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  • How to spot a boring argument

    Discuss.

  • #2
    Re: How to spot a boring argument

    Originally posted by leejo
    Discuss.
    No.

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    • #3
      Re: How to spot a boring argument

      *yawn*
      LoyalGuard

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      • #4
        Re: How to spot a boring argument

        zzZZZzzzZZZzzZZZZzzz
        ~~ Veritas simplex oratio est ~~
        No matter how far a wizard goes, he will always come back for his hat. --T. Pratchett

        <---- You know you're getting old when you rely on your forum meta-data to remind you how old you are.

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        • #5
          Re: How to spot a boring argument

          It begins something like this:




          ( 1 2 3 4 5 ... 99 100 ... Last Page)




          .
          ~~ Veritas simplex oratio est ~~
          No matter how far a wizard goes, he will always come back for his hat. --T. Pratchett

          <---- You know you're getting old when you rely on your forum meta-data to remind you how old you are.

          Comment


          • #6
            Re: How to spot a boring argument

            Originally posted by Rincewind
            zzZZZzzzZZZzzZZZZzzz
            *wakes up* Huh...what? Someone get a bucket of warm water and put Rincewind's hand in it!
            LoyalGuard

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            • #7
              Re: How to spot a boring argument

              Originally posted by loyalguard
              *wakes up* Huh...what? Someone get a bucket of warm water and put Rincewind's hand in it!
              /me urinates freely in this thread.
              ~~ Veritas simplex oratio est ~~
              No matter how far a wizard goes, he will always come back for his hat. --T. Pratchett

              <---- You know you're getting old when you rely on your forum meta-data to remind you how old you are.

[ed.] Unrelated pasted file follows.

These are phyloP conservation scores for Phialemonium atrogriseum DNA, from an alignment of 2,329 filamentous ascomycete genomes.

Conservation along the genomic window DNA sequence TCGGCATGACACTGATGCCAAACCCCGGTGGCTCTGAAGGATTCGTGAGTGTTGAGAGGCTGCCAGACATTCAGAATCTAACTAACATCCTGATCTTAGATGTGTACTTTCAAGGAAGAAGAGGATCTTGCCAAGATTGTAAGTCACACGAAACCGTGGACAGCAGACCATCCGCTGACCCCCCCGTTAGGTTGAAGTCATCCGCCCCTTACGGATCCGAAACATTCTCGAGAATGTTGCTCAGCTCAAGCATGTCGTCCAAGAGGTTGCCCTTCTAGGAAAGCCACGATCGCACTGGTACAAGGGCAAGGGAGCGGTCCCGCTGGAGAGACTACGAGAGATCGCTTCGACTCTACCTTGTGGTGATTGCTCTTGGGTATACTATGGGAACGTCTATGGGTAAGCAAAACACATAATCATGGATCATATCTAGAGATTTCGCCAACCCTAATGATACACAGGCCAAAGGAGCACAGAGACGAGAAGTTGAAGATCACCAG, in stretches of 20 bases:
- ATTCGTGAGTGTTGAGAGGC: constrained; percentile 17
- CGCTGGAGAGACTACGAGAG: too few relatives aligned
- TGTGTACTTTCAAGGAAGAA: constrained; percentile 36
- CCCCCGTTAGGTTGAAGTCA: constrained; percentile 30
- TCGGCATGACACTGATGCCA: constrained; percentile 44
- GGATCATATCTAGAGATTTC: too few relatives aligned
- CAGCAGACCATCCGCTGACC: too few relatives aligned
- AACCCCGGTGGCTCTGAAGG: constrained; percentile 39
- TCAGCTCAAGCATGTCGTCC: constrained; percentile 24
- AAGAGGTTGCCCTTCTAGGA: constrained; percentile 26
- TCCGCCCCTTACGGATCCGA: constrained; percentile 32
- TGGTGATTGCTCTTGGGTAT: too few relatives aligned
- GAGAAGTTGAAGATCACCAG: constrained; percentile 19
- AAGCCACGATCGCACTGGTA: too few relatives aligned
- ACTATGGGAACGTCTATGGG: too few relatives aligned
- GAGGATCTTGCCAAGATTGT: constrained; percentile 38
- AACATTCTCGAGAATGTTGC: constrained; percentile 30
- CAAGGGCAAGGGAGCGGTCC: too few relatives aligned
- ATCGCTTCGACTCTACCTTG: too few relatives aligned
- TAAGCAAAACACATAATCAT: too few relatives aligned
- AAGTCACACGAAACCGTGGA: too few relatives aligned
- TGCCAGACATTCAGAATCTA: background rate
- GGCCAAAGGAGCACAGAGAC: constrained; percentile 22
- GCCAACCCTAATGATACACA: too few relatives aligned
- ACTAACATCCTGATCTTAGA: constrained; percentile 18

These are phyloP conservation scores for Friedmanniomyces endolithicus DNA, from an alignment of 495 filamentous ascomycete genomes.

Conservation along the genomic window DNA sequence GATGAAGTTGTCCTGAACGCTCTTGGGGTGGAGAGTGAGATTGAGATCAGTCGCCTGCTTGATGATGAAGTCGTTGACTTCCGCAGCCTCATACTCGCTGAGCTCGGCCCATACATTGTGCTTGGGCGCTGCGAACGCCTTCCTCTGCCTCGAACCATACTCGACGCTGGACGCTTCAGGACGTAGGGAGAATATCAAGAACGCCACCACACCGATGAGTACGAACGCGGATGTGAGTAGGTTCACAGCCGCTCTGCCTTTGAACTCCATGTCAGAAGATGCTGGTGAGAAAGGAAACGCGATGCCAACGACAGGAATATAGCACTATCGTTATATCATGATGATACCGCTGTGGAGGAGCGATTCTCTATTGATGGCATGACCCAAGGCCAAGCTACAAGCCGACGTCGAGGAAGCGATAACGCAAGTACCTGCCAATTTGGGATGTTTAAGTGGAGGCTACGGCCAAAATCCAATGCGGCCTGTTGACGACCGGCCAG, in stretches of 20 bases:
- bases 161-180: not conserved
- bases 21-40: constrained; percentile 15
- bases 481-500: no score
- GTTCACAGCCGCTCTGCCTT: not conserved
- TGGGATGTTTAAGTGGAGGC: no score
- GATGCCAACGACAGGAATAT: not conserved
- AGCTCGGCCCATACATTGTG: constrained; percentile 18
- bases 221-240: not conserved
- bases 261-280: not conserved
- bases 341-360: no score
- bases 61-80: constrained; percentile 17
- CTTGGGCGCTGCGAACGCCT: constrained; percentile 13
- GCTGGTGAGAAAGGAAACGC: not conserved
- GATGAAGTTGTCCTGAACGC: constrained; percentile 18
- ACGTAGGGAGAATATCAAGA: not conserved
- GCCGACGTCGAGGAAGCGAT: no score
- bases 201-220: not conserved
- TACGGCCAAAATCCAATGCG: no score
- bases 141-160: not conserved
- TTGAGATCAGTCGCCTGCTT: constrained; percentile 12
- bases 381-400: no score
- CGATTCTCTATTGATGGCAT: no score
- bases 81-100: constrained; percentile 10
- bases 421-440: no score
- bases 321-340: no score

Comment


              • #8
                Re: How to spot a boring argument

                You are all so wrong. I can't believe you don't see how wrong you are.

                Boring arguments always start with a broad statement describing what you are talking about, but really offering no extra insight. They then follow with a series of statements which may or may not be connected to the issue at hand. Disconnected thoughts and tangents are great for making any form of text unbearably boring. The use of many paragraphs will ensure that nobody with any spirit left in their body will even make it to the end.

                Arguments are, after all, nothing but people trying to support different sides of the same issue.

                The issue has to be uniquely defined, or the argument really has no chance of going anywhere. The two sides are more like parallel planes, with no intersection. Because, as you know, parallel things don't intersect. Or at least they don't intersect in the geometry I learned in school. They might intersect if something messed around with the axes.

                Words are sometimes not sufficient to express one's feelings.

                I like to leverage the boredom I have created in order to amplify the effect and make people dread my next sentence. Every time I use the word leverage, I literally picture a lever and how it turns a small movement into a big one or a small force into a big one. Words and images have a fascinating connection in the human mind. I wonder if any kinds of images go through the mind of someone who is born blind.

                Webster's defines boredom as the state of being weary and restless through lack of interest. I think that's one thing we can all agree on.

                I could really go either way on the whole thing. Some days I flip, and other days I flop, but if you confront me, I am bound to agree with you.

                Can't we just agree to agree?
                Peace through fear... since 1947!

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                • #9
                  Re: How to spot a boring argument

                  Originally posted by icky
                  You are all so wrong. I can't believe you don't see how wrong you are....
                  tl;dr
                  LoyalGuard

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                  • #10
                    Re: How to spot a boring argument

                    i always find the boring arguments are when cing joins in!.... :)
                    that sounds like a good idea trooper.
                    -Vulcan

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                    • #11
                      Re: How to spot a boring argument

                      Originally posted by icky
                      You are all so wrong. I can't believe you don't see how wrong you are.

                      Boring arguments always start with a broad statement describing what you are talking about, but really offering no extra insight. They then follow with a series of statements which may or may not be connected to the issue at hand. Disconnected thoughts and tangents are great for making any form of text unbearably boring. The use of many paragraphs will ensure that nobody with any spirit left in their body will even make it to the end.